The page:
Before You Arrive in Argentina

In Buenos Aires, Places, The Art of Travel Spring 2015, Tips by Daniel Yeom

If any NYU student comes to me to ask whether he should study abroad in Buenos Aires, I would whole heartedly say yes. Hell, I’ve actually already given that advice to many contemplating underclassmen, who somehow never seize to find me on social media and bombard me with questions about the program. Pack your bags and fly down to South America, people. When else will you make time to live in Argentina for a few months?

Some practical advices first.

Bring cash. Due to its unstable economic climate that I won’t pretend to understand in the slightest, the official exchange rate between American dollars and Argentinian pesos is a joke. While banks will give you 8.9 pesos (as of May 5th, 2015) for every dollar and charge you transactions fees whenever you make an withdrawal, you can use black markets on the street to receive a much higher rate; at a high point in January, I got 12.8 pesos. Sure, it is technically illegal, and you should watch out for counterfeit bills, but it really isn’t a problem since everyone does it. Just step out of the subway station near Calle Florida and chat with someone who’s yelling “cambio, cambio” on the street. Check with a few to ask for a better exchange rate, and voila!, it’s that easy. Make sure to bring your semester’s budget to Argentina in $100 bills — people are less willing to buy smaller bills.

On a side note, understand that Buenos Aires is not the most budget friendly place in the world. Although general prices of living is lower than it is in New York, imported goods tend to boast a high price tag due to taxes. Also, traveling within the country can be quite expensive: flights are pricey, and even buses to Mendoza or Cordoba will run you upwards of $100. Plan accordingly.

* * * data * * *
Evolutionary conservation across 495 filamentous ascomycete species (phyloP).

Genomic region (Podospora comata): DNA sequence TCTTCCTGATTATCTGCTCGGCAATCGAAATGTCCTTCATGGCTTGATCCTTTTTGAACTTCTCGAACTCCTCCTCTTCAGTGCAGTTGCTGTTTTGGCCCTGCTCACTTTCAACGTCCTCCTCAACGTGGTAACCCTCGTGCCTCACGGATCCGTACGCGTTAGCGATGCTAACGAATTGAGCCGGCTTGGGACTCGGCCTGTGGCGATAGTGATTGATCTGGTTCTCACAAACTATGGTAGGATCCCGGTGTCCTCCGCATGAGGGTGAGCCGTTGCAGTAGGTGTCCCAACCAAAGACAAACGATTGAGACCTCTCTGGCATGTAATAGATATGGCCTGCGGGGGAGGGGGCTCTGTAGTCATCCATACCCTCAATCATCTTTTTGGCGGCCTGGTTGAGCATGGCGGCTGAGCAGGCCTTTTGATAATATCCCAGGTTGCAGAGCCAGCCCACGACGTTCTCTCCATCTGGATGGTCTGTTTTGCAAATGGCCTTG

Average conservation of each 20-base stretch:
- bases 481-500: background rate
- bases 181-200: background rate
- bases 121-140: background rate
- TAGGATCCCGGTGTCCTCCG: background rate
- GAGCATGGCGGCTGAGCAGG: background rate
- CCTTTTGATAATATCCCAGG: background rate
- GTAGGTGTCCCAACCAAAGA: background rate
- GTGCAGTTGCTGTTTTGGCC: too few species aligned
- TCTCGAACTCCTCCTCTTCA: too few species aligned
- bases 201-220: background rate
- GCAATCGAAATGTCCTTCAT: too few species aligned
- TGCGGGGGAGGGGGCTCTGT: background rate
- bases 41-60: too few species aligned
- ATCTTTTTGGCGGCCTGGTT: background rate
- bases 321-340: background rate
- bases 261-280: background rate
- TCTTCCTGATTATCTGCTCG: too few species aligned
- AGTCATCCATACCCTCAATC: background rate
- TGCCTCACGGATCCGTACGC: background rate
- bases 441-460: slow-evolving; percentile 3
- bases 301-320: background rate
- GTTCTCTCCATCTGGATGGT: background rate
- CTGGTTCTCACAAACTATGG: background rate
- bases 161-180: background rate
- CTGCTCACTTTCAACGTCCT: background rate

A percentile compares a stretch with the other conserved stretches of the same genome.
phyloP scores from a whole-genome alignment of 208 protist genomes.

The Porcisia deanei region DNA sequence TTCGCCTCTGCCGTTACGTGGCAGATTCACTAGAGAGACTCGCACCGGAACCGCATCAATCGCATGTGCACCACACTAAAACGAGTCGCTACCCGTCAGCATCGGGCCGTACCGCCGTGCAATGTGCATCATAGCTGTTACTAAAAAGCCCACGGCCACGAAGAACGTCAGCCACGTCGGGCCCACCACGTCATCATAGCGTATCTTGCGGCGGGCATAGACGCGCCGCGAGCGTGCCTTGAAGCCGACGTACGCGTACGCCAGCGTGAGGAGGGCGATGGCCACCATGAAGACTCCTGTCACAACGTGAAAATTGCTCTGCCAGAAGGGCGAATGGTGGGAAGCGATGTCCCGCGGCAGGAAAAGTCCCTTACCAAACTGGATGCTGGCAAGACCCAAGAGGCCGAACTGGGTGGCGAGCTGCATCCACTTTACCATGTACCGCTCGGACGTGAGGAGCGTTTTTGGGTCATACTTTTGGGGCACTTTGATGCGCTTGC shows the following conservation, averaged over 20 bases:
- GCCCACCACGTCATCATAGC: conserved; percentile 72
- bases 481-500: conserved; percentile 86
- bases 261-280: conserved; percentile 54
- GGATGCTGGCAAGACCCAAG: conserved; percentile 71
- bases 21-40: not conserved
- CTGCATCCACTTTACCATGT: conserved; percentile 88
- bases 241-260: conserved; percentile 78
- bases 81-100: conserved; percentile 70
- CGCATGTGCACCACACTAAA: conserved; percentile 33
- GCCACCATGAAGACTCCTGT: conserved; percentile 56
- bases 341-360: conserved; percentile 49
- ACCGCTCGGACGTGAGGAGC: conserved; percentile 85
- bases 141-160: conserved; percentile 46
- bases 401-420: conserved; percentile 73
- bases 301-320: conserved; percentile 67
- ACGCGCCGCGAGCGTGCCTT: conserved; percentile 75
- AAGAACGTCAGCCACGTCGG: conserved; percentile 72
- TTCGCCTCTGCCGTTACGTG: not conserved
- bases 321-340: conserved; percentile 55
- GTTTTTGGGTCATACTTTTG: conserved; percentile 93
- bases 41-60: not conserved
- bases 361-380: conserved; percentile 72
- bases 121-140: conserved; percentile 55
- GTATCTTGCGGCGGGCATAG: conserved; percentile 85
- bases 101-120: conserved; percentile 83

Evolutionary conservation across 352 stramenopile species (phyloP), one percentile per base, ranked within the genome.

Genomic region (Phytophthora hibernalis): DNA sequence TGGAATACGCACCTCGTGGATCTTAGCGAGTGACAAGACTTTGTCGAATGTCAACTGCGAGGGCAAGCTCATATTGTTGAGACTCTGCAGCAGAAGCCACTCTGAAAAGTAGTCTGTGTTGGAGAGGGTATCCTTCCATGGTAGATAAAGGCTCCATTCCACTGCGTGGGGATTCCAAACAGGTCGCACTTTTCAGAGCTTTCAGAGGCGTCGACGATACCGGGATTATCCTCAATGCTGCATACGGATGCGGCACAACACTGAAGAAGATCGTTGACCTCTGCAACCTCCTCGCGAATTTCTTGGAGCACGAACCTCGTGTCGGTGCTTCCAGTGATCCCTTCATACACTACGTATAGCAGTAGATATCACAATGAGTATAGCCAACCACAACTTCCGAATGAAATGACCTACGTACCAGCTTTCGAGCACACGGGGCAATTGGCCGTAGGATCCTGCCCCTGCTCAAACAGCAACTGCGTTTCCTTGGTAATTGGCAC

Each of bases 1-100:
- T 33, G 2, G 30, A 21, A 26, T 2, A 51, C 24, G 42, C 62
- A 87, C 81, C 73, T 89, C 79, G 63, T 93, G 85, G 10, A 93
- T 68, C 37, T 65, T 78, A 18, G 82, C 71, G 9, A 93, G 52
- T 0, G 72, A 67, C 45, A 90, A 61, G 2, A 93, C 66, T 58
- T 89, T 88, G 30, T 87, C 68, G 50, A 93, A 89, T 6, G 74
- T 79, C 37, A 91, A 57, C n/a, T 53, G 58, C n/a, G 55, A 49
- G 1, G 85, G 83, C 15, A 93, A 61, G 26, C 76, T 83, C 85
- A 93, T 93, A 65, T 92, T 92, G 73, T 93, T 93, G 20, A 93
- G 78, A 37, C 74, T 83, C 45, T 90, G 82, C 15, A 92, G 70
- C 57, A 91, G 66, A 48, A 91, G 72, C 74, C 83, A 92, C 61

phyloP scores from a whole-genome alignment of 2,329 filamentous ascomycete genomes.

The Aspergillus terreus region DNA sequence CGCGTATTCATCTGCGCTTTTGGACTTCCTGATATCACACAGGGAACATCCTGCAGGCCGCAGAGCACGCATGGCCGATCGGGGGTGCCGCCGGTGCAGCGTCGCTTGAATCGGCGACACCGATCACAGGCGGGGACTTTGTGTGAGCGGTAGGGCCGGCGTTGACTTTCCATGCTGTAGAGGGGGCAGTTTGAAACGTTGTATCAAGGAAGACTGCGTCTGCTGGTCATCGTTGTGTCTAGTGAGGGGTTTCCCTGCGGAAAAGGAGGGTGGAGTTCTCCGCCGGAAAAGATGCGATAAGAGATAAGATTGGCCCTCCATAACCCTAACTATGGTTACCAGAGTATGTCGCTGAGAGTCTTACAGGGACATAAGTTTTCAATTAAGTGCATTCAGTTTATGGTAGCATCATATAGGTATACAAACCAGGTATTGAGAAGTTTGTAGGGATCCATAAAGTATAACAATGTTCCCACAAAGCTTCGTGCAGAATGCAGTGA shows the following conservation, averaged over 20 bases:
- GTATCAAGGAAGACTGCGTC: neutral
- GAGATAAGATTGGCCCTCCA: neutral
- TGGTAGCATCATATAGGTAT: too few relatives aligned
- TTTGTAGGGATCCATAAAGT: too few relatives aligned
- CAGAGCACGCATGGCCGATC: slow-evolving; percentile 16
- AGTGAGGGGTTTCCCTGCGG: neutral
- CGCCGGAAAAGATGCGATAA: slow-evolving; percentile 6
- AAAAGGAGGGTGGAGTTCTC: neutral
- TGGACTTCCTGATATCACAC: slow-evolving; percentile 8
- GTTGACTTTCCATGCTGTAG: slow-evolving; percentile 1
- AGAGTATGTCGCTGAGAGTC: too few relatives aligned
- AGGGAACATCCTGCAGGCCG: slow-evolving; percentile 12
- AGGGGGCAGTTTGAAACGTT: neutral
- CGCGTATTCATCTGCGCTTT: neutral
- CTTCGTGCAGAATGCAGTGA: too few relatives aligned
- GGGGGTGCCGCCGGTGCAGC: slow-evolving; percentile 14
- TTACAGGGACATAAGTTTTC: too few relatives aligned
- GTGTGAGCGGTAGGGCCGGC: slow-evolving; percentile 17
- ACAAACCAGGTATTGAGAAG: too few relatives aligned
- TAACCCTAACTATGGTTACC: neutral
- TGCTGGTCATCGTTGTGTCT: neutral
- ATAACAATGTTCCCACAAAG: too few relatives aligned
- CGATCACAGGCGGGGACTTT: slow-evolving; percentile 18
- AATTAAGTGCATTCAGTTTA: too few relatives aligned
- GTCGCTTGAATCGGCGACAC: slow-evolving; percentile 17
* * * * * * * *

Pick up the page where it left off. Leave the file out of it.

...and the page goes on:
Bring warmer clothes. Although the temperature rarely drops below 32F in Buenos Aires, it is hardly a tropical paradise that you might mistakenly associate with South America. As we transition into winter, it is definitely chilly at the moment, especially during morning and evening hours. You don’t need a thick parka (unless you plan on traveling to Patagonia near Antarctica during winter; not recommended), but definitely bring a coat.

Brush up on some Spanish before coming. Although you can get around Buenos Aires with a minimal grasp of Spanish, your experiences in Argentina will be so much richer if you did speak the language. From making reservations at restaurants over the phone to comprehending curators in museums, Spanish is essential. If you’ve never studied it before, pick up a pocket book or two before arriving. It will help a lot.

Most importantly, come with an open mind. Your stay in Argentina will be miserable if you start comparing Buenos Aires to New York. Come eager to explore. The majority of NYU students who claim that Buenos Aires is boring never leaves the neighborhoods Palermo and Recoleta: where they live, and where they go to school. There is so much more to the city. Walk along the graffiti-covered cobblestone streets of San Telmo. Hang out at a neighborhood bar in Villa Crespo. Go eat some roasted chicken in a dingy Peruvian restaurant in Abasto.

Like I’ve said so many times before in blog posts, Buenos Aires is a city that will love you back as much as you love her. Only when you spend your time and effort with her, she will reciprocate. Come prepared.

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